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Nebraska’s connection to the Underground Railroad

FALLS CITY, Neb. (COLOGNE) – A Falls City site is recognized by the National Park Service for playing a role in the National Underground Railroad Network to Freedom.

We caught up with Dave Kentopp in Falls City to discuss the importance of Dorrington House and Barn.

“Falls City is in extreme southeastern Nebraska,” Kentopp said. “It’s important for his role on the Underground Railroad. The Underground Railroad came out of Kansas, so this was the first stop in Nebraska for the railroad coming out of Topeka, Kansas. Slaves were brought up here along the Lane Trail. Falls City was actually founded in part by General James H. Lane. Falls City was a point he came up with as a city to be here as an abolition city.

According to Kentopp, slaves walking the Lane Trail found a safe haven in the home and barn of David and Ann Dorrington, early residents of Falls City in the 1850s.

“They were originally from England,” Kentopp said. “They were persuaded by James Lane to come here to found the city. David Dorrington was a good builder and carpenter. The reason the Lane Trail went through Nebraska City, through Nebraska, and into Kansas was because Missouri was a slave state. The slaves were trying to find safe passage without having to go to Missouri.”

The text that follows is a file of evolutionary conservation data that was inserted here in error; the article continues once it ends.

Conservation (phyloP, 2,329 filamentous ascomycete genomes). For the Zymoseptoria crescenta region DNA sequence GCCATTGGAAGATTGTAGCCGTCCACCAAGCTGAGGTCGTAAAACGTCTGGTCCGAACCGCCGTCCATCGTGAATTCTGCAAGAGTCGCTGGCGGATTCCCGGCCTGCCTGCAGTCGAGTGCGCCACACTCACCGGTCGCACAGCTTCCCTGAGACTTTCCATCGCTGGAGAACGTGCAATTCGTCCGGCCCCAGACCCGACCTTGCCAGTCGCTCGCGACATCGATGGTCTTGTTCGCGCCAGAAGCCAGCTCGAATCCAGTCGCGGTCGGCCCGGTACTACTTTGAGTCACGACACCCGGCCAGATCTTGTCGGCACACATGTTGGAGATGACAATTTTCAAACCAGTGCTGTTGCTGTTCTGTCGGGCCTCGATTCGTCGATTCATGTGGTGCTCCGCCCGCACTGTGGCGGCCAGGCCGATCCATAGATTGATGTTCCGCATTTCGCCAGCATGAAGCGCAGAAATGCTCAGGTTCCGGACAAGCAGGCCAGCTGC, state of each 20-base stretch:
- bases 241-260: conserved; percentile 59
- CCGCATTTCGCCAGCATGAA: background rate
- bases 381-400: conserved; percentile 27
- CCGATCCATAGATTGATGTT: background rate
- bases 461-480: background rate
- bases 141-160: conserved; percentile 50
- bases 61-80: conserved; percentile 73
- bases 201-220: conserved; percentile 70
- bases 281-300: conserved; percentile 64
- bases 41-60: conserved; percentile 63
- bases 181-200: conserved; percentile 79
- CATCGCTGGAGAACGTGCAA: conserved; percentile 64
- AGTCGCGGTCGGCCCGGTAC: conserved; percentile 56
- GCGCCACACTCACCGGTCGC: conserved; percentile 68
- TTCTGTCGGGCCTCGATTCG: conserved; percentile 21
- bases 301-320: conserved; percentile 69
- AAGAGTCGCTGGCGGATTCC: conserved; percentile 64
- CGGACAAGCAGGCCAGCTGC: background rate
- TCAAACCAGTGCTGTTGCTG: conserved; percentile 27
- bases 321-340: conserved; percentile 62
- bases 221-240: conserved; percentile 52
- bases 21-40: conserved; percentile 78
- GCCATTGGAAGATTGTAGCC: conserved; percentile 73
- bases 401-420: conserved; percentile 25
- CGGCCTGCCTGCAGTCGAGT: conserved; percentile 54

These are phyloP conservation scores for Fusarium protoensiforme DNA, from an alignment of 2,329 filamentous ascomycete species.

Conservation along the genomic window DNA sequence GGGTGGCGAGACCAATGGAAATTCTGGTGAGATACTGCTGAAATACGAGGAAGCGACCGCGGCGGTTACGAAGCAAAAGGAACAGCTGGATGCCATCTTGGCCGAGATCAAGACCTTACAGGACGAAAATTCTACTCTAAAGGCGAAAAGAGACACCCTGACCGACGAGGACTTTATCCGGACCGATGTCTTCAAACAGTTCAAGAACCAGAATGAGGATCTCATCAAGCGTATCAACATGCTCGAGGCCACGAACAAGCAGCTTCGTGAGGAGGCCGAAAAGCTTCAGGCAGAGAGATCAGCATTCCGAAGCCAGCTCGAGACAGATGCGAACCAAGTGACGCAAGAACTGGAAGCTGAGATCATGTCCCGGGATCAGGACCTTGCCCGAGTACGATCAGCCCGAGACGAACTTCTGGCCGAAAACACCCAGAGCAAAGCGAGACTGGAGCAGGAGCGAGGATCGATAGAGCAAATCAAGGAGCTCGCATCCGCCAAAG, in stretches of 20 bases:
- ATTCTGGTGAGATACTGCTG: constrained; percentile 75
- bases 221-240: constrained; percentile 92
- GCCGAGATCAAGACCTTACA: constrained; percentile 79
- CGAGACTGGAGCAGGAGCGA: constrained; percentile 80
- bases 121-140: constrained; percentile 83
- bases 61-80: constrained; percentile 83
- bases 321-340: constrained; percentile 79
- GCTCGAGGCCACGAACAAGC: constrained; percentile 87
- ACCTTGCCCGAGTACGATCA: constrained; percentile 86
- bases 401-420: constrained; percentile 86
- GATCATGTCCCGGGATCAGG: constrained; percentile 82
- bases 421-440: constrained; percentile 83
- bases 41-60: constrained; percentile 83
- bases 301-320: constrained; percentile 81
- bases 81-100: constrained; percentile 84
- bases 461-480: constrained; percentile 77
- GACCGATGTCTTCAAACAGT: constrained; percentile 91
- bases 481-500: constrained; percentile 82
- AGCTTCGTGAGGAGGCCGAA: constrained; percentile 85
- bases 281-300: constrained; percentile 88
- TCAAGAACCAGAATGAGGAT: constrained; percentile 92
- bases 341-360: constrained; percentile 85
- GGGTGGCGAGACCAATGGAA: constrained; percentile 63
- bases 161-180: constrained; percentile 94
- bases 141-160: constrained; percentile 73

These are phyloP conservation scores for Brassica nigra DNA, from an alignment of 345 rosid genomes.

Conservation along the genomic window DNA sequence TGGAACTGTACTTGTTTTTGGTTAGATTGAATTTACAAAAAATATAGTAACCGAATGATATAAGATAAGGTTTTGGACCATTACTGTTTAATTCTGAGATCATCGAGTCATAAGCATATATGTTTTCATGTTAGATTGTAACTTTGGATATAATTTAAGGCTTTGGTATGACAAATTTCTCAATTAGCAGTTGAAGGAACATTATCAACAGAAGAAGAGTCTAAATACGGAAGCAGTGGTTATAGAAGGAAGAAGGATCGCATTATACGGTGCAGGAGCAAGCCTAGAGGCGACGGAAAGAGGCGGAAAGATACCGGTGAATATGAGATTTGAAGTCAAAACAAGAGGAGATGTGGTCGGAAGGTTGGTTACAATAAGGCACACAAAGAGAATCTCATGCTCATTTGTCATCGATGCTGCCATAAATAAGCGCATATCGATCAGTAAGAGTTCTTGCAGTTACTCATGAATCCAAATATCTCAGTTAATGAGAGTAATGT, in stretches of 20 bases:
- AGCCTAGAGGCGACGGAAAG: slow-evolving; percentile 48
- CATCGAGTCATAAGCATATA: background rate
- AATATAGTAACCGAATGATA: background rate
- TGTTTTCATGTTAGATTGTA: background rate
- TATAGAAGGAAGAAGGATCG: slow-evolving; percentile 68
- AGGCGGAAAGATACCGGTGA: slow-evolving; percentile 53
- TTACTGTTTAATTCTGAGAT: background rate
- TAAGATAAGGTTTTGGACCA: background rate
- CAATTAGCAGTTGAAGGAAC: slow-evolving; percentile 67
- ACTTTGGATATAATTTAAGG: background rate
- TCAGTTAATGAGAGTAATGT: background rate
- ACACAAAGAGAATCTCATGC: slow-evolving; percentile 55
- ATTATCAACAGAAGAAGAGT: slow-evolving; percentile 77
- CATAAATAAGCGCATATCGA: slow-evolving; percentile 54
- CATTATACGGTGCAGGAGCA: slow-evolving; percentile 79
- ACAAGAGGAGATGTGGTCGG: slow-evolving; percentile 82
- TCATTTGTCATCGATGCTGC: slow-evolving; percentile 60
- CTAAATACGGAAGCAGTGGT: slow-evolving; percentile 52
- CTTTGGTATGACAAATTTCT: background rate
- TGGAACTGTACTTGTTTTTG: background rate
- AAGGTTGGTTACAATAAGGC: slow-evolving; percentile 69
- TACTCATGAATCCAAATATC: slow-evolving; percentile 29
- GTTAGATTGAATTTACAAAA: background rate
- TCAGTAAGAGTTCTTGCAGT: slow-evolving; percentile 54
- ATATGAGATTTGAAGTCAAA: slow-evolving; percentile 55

Experts say freedom seekers passed through Falls City on their way to Nebraska City, where it wasn’t far to jump to Iowa, which was a free state at the time.

David and Ann Dorrington’s home and barn are no longer in Falls City. In fact, a two-story brick building now stands on the site that once housed Falter’s clothing store for many years. Now it houses the collection museum.

“The Dorringtons had the barn behind their house where the slaves were kept,” Kentopp said. “The Dorrnington’s had a contract with the US Postal Service to carry mail north from Topeka. They actually used the mail wagons to transport slaves. The slaves were taken to the barn at night. They would sleep there, and Ann Dorrington was instrumental in looking after them. She brought them coffee, bread and butter at night without lights. The reason is that they were observed. So this particular corner at 1601 Stone Street in Falls City is very important.”

According to Kentopp, the site is now highlighted by the National Park Service.

“They labeled this corner part of the Network to Freedom,” Kentopp said. “There will be a commemorative plaque that will be placed here on the corner of the building on the site.”

Kentopp notes that he helped secure the appointment, but also says that former Falls City resident Bob Nelson played a big part in making sure this story is remembered in Falls City and in Nebraska becomes.